April 17, 2005 9:00 PM PDT

'Visual radio' headed for U.S. cell phones

"Visual radio" is coming to the United States--and no, that's not just a newfangled name for a TV set.

Radio giant Infinity Broadcasting is working with Hewlett-Packard to bring a kind of Net-enabled FM radio to U.S. markets, sending information such as album art, concert dates and buy-this-album buttons alongside broadcasts.

The broadcasts will be aimed at a new generation of FM radio-enabled phones, as well as the digital information carried over cellular phone carriers' airwaves, rather than on the one-way FM broadcasts. The companies hope to turn the service into a new advertising and revenue source for traditional radio, which is facing increasing competition from satellite radio and Internet Webcasts.

"Here's an industry that's really old and becoming threatened by new technologies," said Vikki Pachera, vice president of strategic alliances and business development for HP. "We're able to help them create a relationship with customers they've never had before, and a revenue stream they've never had before."

The so-called visual radio is just one element in a series of strategies traditional radio is turning to in hopes of reinventing itself for the digital era.

Infinity, Clear Channel and other radio stations are beginning to move more of their content online and distribute their content in downloadable podcasts, and they're ultimately moving toward digitizing their over-the-air transmissions.

Once digitized, the radio stations will be able to include browsable data more directly alongside songs, instead of resorting to the phone carrier networks to transmit these services.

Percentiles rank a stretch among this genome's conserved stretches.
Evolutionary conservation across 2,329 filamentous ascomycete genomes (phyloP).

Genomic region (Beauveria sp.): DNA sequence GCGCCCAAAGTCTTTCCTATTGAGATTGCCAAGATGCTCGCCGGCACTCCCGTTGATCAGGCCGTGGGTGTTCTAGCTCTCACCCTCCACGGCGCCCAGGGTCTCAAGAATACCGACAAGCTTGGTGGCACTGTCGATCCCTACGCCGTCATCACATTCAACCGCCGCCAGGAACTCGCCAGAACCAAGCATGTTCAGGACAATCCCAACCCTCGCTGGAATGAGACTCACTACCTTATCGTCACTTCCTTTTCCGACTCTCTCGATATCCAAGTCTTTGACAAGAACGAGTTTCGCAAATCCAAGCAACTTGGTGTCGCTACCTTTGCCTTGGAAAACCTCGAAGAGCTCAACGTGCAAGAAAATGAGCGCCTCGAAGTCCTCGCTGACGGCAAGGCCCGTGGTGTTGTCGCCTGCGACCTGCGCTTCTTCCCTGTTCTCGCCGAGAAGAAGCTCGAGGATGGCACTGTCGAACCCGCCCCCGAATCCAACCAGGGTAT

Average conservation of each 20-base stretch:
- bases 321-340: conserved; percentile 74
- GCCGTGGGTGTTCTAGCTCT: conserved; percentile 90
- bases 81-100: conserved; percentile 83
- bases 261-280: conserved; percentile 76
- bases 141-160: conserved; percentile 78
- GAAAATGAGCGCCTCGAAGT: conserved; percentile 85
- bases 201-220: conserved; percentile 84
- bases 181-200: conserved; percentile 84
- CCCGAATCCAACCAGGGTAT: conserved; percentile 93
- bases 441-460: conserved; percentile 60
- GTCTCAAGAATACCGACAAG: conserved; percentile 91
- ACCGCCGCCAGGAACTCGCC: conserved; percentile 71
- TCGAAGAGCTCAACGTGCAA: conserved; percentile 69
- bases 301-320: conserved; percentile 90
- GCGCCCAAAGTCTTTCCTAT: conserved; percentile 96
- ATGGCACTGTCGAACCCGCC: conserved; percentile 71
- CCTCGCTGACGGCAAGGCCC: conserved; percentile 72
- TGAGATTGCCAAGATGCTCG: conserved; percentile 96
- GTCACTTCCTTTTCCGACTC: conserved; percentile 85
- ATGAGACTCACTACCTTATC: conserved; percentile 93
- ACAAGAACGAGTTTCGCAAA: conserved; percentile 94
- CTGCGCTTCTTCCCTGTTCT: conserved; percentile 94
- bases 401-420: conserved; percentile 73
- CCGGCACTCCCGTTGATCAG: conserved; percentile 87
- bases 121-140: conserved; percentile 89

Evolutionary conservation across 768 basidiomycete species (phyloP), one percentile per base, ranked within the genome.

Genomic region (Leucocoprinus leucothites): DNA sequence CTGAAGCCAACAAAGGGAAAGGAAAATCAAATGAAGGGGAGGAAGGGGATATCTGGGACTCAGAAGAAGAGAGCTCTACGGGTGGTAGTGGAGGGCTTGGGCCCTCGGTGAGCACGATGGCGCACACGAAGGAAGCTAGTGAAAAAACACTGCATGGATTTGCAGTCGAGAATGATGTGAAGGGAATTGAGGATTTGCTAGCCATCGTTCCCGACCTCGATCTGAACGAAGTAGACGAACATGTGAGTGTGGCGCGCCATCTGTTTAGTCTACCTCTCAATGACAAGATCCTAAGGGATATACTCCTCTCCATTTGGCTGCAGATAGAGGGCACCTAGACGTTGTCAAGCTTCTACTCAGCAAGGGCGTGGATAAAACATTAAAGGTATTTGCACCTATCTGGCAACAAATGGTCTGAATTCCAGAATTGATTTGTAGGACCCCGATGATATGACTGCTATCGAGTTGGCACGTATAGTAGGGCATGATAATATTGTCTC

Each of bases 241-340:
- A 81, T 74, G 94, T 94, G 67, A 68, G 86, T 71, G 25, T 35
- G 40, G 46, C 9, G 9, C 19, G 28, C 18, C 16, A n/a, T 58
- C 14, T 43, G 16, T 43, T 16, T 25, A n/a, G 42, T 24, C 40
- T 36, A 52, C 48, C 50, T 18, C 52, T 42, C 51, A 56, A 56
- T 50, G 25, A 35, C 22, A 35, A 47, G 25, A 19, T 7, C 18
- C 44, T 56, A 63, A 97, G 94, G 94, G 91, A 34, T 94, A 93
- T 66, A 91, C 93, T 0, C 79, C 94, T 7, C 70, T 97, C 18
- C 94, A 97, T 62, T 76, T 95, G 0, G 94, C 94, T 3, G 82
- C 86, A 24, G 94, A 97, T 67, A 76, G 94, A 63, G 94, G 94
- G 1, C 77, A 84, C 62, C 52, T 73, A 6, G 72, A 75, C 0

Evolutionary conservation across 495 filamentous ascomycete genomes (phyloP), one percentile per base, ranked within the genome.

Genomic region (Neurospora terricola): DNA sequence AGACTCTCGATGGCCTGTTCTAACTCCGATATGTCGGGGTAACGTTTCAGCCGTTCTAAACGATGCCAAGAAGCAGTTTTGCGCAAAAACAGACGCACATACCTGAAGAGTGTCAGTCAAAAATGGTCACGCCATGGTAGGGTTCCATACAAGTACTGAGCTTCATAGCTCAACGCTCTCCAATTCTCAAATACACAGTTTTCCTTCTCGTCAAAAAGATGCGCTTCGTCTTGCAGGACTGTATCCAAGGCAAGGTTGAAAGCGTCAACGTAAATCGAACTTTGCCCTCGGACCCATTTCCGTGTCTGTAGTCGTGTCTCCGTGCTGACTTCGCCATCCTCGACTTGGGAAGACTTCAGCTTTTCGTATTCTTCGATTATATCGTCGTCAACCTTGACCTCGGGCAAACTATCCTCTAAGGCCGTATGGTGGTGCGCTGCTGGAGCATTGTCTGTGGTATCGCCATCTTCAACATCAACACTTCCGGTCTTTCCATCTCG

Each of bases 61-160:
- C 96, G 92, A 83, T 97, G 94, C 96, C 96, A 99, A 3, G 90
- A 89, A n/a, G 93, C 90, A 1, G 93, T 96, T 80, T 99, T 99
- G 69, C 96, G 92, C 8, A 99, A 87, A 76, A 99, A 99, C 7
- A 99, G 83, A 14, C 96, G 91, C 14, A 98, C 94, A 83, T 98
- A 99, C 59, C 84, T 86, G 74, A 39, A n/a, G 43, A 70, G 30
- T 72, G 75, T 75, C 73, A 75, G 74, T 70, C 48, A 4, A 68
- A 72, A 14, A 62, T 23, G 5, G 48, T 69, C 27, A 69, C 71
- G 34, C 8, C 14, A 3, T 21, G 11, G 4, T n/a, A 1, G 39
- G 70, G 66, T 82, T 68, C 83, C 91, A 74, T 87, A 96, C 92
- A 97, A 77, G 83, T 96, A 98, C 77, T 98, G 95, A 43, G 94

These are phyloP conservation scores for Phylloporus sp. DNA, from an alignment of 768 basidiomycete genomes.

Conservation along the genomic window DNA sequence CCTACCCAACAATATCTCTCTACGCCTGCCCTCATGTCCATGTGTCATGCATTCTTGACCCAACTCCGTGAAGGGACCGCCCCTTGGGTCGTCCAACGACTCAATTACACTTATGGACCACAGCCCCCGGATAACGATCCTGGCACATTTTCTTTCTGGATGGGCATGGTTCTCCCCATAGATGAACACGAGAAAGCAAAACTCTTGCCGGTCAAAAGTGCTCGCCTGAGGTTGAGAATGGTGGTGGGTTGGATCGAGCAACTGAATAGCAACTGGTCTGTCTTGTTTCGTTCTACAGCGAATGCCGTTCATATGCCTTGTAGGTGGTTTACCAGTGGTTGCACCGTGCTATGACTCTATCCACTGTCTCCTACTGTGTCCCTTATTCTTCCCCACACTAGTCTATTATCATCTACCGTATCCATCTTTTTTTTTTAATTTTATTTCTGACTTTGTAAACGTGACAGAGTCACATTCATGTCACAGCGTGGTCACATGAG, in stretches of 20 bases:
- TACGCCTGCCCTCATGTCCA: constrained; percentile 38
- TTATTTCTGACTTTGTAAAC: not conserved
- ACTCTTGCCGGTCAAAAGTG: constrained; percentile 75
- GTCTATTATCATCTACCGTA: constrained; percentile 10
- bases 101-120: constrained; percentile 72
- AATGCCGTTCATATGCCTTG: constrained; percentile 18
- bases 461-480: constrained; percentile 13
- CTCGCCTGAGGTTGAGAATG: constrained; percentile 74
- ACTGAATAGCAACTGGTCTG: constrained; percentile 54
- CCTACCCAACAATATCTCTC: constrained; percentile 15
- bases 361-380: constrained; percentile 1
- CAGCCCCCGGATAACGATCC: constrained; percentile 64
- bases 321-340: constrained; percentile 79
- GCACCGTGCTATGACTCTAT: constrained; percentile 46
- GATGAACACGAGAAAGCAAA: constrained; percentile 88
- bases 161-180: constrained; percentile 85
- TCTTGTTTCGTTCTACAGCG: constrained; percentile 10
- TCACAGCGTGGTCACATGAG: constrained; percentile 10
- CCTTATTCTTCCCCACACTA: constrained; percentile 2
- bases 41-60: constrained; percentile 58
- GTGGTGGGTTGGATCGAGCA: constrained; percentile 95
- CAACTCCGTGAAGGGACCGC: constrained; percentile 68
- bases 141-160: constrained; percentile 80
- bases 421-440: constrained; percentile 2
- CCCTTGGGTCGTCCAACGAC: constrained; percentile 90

The visual radio concept is already operating commercially in Finland, and is being tested in several other markets including England and Germany.

Nokia is expected to sell phones capable of receiving the broadcasts by mid-2006. HP said the service will likely be available at that time, although negotiations still must happen with cell phone carriers in local markets to carry the service.

HP is announcing the plans at the annual National Association of Broadcasters show this week in Los Vegas. The company also said it will be helping Sony Pictures Entertainment create a new digital archive of its works that can be distributed more simply to broadcasters, DVD manufacturers and other content sources.


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Where is the US on DAB? (Digital Audio Broadcasting)
Seems like we're lagging way behind the rest of the western world on DAB. [See <a class="jive-link-external" href="http://www.worlddab.org/about.aspx" target="_newWindow">http://www.worlddab.org/about.aspx</a>

I can only conclude that neither the consumer, nor the radio monopolies, see enough future in radio to make the investment.

HP's involvement in the intiatives cited in the article are more a portend of the initiative's doom than anything else. No offense to my HP friends, but HP's innovative vision was lost somewhere between the era of the hand calculator and the Internet era. Their slogan "Invent" was more a desperate directive to their engineering staff, than a representation of what the company does.

There may be hope yet for HP (rising from the ashes as IBM has done) but...

Radio is dead*. Long live the Internet.

* Except for in the UK... and other parts of the world.
EP Songzilla [http://songzilla.blogspot.com]
Posted by (4 comments )
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Western World?
Were lagging way behind the east in tech and apps like korea or ***
Posted by volterwd (466 comments )
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Global Radio has just launched a new online player with visual radio:


It's live on the web right now, and it's a pretty good user experience.
Posted by tim_acheson (248 comments )
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